M&A Strategy from the Buy and Sell Side

 

M&A Science

In this episode, Kison interviews International Strategy and Business Optimization Specialist Abhik Jain.

Together they talk through the differences between M&A, PE and investment banking, proprietary and auction deals, and Jain’s personal advice on handling negotiations and transactions both from the sell side and the buy side.

“It is important for advisors or the folks who are trying to sell a business to engage in the conversation with the potential buyer of the company, and get to know what they know. How are they thinking about growth? Where do they think the strengths and weaknesses of the business are? Narrowing the number of buyers can be based on this call. Are they asking the right questions? Are they fully engaged? Have they done the homework on the industry?”

Abhik Jain grew up in India and moved to the U.S. in 1999.

He has lived all over the country and has extensive experience in the areas of investment banking, private equity and most recently corporate M&A.

00.03.23

Jain’s experience includes having worked both on the sell side and also the buy side, he shares with Kison his strategies for the negotiation process.

Jain emphasizes that it is important to be honest and keep your integrity while negotiating, and that you should ask yourself the level of transparency that you want to have with the other party.

You will have more opportunities to leverage the auction process when you're on the sell side.

When you’re selling a business, it allows the sellers and their advisors to create a competitive situation where they may not be one, but you can create an aura of competition the get the best price you can.

“There are times on the process when that leverage shifts, and part of the deal making is anticipating and understanding what those parts of the process are.”

The ultimate goal is to get the contract right.

He advises sellers to do your their own due diligence on the business they are trying to sell.

“Spend two or three days with the manager of the business and ask all questions and evaluate all areas. Also, be very upfront about the issues that exist with the business and don't hide them.”

Public sales, however, require more preparation, more focus on confidentiality and more advisors working on both legal and financial areas.

It is important for advisors and the people who are trying to sell a business to engage in the conversation with the potential buyer, and get to know what they know.

How are they thinking about growth.

Where do they think the strengths and weaknesses of the business are?

Narrowing the number of buyers can be based on this call.

  • Are they asking the right questions?
  • Are they fully engaged?
  • Have they done the homework on the industry?

When selling, Jain suggests to stage that you’re prioritizing one or two buyers against the others.

You want to give the sense to the buyer that he has got a shot.

When it comes to the buy side, investment advisors that really take the time to understand the focus areas of other companies in the long run bring a lot more value than the ones who run broad auctions.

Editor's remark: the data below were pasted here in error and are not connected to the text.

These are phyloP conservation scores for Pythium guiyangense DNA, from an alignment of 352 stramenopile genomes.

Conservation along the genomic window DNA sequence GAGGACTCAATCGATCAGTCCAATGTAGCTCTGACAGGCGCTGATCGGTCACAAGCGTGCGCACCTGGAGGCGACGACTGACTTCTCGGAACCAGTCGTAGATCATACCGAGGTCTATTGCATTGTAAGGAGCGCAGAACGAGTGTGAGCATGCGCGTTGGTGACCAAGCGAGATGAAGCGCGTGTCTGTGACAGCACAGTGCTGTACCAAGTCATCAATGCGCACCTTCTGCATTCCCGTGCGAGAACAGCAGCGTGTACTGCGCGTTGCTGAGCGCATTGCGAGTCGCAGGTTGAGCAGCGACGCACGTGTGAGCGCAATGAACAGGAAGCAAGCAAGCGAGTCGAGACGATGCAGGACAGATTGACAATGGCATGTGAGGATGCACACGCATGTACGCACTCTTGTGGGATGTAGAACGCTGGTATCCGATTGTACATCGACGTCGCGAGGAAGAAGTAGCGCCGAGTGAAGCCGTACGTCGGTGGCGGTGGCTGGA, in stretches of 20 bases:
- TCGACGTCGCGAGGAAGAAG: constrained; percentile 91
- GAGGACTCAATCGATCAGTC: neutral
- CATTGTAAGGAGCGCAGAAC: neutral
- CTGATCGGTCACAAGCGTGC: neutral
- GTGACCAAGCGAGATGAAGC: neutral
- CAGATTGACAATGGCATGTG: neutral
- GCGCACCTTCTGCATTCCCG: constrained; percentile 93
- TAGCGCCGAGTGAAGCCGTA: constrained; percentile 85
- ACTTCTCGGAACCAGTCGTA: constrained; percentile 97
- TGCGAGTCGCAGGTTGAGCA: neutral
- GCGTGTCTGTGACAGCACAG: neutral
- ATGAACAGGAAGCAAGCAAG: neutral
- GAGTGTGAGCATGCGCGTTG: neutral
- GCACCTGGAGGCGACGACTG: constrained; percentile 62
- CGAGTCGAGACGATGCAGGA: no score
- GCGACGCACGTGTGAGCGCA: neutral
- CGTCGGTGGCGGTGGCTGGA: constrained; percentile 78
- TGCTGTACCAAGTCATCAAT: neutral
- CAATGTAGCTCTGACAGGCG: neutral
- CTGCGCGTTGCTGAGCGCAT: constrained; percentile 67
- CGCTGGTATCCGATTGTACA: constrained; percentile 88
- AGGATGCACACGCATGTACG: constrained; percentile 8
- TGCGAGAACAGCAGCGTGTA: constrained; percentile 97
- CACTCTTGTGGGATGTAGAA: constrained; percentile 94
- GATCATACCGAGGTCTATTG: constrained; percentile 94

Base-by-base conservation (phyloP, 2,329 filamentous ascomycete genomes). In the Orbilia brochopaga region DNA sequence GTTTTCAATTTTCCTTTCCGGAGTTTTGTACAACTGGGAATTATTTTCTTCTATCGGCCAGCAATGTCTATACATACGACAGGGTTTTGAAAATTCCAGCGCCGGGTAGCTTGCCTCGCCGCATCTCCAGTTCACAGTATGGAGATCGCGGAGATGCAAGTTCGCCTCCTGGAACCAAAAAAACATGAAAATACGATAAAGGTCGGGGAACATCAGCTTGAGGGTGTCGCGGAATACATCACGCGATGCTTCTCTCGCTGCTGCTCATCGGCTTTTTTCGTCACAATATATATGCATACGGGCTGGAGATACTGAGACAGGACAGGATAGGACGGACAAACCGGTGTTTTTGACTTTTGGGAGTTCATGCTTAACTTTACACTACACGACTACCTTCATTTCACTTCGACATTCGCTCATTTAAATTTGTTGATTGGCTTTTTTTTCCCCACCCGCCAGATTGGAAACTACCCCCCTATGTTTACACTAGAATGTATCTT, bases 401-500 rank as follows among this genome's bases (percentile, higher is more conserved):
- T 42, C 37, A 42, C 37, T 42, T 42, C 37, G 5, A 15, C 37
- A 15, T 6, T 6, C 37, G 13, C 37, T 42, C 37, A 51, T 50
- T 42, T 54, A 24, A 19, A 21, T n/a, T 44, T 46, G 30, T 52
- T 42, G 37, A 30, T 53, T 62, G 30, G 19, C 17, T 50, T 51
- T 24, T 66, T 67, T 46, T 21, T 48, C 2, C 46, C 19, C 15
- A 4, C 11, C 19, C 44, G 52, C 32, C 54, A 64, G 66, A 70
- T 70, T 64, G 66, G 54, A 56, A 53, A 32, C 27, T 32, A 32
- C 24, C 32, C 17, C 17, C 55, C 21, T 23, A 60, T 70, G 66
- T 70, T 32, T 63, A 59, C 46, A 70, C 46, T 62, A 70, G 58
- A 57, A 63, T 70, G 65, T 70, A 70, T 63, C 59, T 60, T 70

Jain recommends working with with strategic-thinking bankers.

His tactics for broad auctions include understanding what the motivations of a seller are.

If it’s an entrepreneur who started a business 20 years ago and is now selling it, you should treat it with respect and care.

To them, the legacy that they leave behind may be more important than its value.

“You could keep bidding up the value and ultimately not win (the bid) because you failed to understand that what really motivates this person selling the business was that they really wanted to actually be a part of a larger organization that will take them to the next level.”

In his experience, deal-breakers include combined violations, specially is they are repeated, and unexpected issues they may find while doing environmental diligence, and intellectual property issues.

If a small company is committing infringements, they may not be a target because of their size, but if it is bought by a company with deeper pockets they may become a target.

In case you miss to see the red flags and get to the formal M&A process, you will have to go back to the deal and you re-read it. This is why it’s so important to have advisors, both on the sell side and the buy side.

“Be honest at all times. Maintain your integrity. Get into the details and actually engage with the content besides the process, especially on the buy side.”

For more insights, listen to the full episode.

00.00 / 05.0 Differences between PE, investment banking and M&A

05.00 / 10.00 Tactics from the sell side and the buy side

10.00 / 15.00 Tips from handling M&A from the sell side

15.00 / 20.00 Selling strategies

20.00 / 25.00 Proprietary deals vs auction deals

25.00 / 30.00 Planning diligence from the buy side

30.00 / 35.00 Risks during transactions and deal breakers

35.00 / 40.00 Unexpected post-closing surprises and personal advice

Join us next week when we uncover more secrets to successful M&A transactions.

This podcast was originally published by Day1.

Day1takes an Agile approach to the management of the entire M&A lifecycle process.

We develop strategies to drive innovation to create the highest return on M&A transactions.

Day1 can work with you to implement custom solutions for your most complex problems.

Learn More

By
Kison Patel

Subscribe to our newsletter

Thank you for subscribing! Your submission has been received!
Oops! Something went wrong while submitting the form.